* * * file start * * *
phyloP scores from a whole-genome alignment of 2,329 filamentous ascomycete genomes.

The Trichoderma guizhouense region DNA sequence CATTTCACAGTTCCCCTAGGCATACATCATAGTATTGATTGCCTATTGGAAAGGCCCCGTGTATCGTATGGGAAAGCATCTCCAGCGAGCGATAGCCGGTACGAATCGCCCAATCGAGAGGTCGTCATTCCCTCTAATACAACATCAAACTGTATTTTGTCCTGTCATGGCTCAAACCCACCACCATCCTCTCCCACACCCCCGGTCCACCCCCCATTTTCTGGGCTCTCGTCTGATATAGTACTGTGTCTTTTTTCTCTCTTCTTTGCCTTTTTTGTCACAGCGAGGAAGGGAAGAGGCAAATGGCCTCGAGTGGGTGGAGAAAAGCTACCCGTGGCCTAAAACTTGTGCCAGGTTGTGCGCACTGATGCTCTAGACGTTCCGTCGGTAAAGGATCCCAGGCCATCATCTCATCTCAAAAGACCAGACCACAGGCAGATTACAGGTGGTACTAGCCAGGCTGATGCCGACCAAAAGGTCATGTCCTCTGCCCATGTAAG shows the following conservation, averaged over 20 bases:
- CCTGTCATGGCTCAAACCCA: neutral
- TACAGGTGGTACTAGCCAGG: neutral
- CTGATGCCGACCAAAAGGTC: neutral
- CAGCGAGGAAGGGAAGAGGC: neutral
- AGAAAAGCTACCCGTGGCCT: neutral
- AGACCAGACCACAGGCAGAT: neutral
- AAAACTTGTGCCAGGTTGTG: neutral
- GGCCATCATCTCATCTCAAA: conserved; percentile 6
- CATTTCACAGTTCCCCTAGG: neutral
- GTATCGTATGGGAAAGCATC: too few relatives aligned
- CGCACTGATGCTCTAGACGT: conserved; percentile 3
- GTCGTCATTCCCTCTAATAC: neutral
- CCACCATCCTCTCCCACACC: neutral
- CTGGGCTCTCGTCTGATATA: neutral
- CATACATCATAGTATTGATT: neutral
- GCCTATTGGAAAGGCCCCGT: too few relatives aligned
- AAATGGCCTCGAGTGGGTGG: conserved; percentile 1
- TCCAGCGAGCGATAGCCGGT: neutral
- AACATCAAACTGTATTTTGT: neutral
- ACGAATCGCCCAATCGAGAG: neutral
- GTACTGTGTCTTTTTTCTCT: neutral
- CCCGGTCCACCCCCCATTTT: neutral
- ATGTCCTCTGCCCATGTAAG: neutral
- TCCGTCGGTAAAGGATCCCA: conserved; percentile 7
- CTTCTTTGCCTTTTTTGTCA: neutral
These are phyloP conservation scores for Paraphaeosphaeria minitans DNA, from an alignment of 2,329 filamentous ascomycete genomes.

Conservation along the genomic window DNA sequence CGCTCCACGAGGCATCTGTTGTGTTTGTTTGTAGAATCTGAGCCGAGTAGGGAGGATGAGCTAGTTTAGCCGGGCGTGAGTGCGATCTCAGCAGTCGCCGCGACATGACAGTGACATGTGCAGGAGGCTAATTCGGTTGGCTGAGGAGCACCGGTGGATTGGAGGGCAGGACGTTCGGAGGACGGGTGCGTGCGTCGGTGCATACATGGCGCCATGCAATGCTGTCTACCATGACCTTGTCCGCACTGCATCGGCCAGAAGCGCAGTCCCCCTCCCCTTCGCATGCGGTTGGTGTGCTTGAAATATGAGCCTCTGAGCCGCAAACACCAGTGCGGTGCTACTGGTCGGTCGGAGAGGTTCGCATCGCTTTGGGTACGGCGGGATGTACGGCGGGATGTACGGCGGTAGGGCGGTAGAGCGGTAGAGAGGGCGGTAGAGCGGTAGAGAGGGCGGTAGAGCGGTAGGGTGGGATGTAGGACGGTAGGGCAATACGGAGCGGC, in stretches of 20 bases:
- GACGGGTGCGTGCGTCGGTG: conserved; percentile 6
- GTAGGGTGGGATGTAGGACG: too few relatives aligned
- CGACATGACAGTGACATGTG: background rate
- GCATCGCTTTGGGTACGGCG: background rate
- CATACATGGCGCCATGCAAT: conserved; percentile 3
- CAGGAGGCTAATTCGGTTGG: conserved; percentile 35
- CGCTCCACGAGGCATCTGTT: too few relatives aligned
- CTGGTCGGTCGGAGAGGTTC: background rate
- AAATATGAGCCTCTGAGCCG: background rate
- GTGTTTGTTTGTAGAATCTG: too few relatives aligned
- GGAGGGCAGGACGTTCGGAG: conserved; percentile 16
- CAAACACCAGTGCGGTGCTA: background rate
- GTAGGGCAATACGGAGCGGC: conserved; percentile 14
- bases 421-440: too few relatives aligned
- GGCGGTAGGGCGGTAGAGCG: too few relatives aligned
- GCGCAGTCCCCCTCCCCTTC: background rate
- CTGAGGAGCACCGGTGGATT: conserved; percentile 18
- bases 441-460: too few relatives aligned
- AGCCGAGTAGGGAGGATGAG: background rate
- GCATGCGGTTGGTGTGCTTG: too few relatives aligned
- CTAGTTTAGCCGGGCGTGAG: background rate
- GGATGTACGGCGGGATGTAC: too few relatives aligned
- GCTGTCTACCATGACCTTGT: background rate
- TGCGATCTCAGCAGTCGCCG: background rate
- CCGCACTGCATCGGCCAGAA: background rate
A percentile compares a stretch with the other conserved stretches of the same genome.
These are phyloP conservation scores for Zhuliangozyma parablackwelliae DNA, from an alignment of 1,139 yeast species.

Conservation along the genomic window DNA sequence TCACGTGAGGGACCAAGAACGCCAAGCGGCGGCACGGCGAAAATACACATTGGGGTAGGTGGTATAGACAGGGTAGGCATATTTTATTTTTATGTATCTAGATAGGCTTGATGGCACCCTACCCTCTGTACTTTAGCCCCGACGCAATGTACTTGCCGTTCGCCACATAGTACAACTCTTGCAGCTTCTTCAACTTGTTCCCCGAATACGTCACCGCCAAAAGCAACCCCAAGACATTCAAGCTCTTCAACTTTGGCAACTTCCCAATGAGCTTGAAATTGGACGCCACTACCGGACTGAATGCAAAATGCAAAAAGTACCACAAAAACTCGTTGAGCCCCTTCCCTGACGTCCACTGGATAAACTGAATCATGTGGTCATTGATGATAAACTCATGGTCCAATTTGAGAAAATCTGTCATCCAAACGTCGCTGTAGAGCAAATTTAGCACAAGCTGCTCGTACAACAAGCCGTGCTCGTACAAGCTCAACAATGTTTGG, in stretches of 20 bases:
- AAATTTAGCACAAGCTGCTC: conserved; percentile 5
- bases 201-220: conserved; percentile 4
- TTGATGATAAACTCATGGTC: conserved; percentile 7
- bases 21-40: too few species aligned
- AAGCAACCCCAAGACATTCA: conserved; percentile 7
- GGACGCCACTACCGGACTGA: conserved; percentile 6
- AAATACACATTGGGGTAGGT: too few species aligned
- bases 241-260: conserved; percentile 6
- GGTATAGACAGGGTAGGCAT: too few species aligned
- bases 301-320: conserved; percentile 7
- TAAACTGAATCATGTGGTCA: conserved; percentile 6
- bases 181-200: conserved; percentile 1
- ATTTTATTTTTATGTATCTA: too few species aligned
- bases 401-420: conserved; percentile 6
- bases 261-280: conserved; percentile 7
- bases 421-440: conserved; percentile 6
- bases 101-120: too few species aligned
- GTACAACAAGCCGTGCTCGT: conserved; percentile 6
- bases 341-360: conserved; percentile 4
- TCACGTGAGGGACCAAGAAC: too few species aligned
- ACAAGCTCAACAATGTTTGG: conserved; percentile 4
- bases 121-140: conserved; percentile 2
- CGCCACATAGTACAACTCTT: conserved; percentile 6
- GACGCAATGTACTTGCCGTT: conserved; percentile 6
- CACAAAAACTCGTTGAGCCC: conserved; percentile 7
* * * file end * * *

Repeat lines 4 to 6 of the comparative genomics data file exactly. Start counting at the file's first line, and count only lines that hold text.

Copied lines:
- TACAGGTGGTACTAGCCAGG: neutral
- CTGATGCCGACCAAAAGGTC: neutral
- CAGCGAGGAAGGGAAGAGGC: neutral